Calcium is a mineral (think “chalk”) that affects body functions such as bone formation, the release of hormones and even muscle, brain, and nervous system functioning. The parathyroid hormone influences calcium absorption, release from the body, and its release into the system from the bones.

The Types Of Hyperparathyroidism
One of two types of hyperparathyroidism could be the culprit for putting too much calcium into the blood stream. In the primary variety, the parathyroid glands enlarge to overproduce parathyroid hormone to cause hypercalcemia (too much calcium). Surgeons can go in and remove one or more of the four glands to force regulation of the hormone after checking whether one or more of these glands is over active.

In secondary hyperparathyroidism, the gland appears to under-produce calcium and then increase its production too much. This is secondary to an underlying disease that does not originate in the parathyroid gland.

Therapy
Medication therapy inhibits the loss of calcium from the bones, and may include the use of Vitamin D which is good for bone health. Other medications may work to thwart high calcium levels.

Management And Monitoring
Once the elevated calcium levels are noted, medication is usually prescribed, along with a strong suggestion to increase physical activity, and monitoring of disease progression. Bone density tests, creatinine, and calcium levels will be monitored.

Surgery for Hyperparathyroidism
Surgery is the best option for high calcium levels that continue despite lifestyle changes. Surgery is also indicated if kidney stones are present, or where bone fractures and osteoporosis occur.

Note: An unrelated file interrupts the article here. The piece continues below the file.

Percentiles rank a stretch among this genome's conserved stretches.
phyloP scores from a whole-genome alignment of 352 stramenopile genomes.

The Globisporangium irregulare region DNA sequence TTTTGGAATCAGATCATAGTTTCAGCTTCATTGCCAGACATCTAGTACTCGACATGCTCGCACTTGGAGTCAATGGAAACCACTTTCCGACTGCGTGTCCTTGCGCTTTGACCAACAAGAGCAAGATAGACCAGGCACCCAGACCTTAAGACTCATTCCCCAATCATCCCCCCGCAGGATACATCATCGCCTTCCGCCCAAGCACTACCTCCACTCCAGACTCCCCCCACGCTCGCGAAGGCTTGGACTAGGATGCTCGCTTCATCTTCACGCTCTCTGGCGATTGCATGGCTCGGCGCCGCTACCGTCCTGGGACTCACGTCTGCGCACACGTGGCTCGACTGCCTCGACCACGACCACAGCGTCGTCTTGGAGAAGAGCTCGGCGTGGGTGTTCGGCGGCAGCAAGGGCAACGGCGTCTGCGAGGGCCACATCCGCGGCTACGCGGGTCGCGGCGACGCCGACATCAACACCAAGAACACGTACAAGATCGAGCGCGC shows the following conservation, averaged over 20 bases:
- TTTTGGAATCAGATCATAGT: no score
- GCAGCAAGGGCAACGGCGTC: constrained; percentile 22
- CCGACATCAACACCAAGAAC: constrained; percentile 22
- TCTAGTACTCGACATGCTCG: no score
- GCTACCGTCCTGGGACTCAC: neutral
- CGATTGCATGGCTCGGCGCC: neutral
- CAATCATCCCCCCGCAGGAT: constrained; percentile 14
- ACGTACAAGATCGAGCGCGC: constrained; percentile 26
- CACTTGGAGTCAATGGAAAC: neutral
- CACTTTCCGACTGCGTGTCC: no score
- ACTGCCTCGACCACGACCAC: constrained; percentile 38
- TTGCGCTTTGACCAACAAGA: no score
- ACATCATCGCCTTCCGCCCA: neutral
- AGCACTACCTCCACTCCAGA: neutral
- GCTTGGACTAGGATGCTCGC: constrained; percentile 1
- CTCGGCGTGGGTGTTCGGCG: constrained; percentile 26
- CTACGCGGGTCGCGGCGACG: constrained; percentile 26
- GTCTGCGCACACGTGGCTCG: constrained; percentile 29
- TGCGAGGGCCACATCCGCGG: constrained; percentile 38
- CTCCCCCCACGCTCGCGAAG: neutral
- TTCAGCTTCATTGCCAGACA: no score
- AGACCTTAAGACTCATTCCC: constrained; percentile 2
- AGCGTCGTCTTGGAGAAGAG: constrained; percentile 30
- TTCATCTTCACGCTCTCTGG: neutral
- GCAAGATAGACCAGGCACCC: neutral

In this case, it is key to find a surgeon who is adept at reaching the tiny glands in the neck without harming the vocal chords, the airway, or any main arteries or veins. So if the problem is only a small one, your doctor may advise waiting to see whether medication is sufficient to keep the matter in check.

There are two forms of surgery. The traditional one requires a large incision. It takes longer to heal from this, and can cause hoarseness of the voice. The other is called mini parathyroid surgery. This is minimally invasive but requires a surgeon with a great deal of specialized experience. Its plus side is that it saves the patient from potential harm by targeting the parathyroid location, without cutting open the entire neck and recovery is much quicker.

Help Prevent or Reverse Osteoporosis

Help Prevent or Reverse Osteoporosis

Osteoporosis is a loss of bone material that weakens the bones and can lead to fractures. It is a so called “silent” disease, as many people don’t know they have it until something happens, maybe a fall, where they break or fracture a bone.

They may not realise they have it until they end up in hospital after breaking a hip. Other people take a bone density test (to check their bone strength) and get the bad news that way.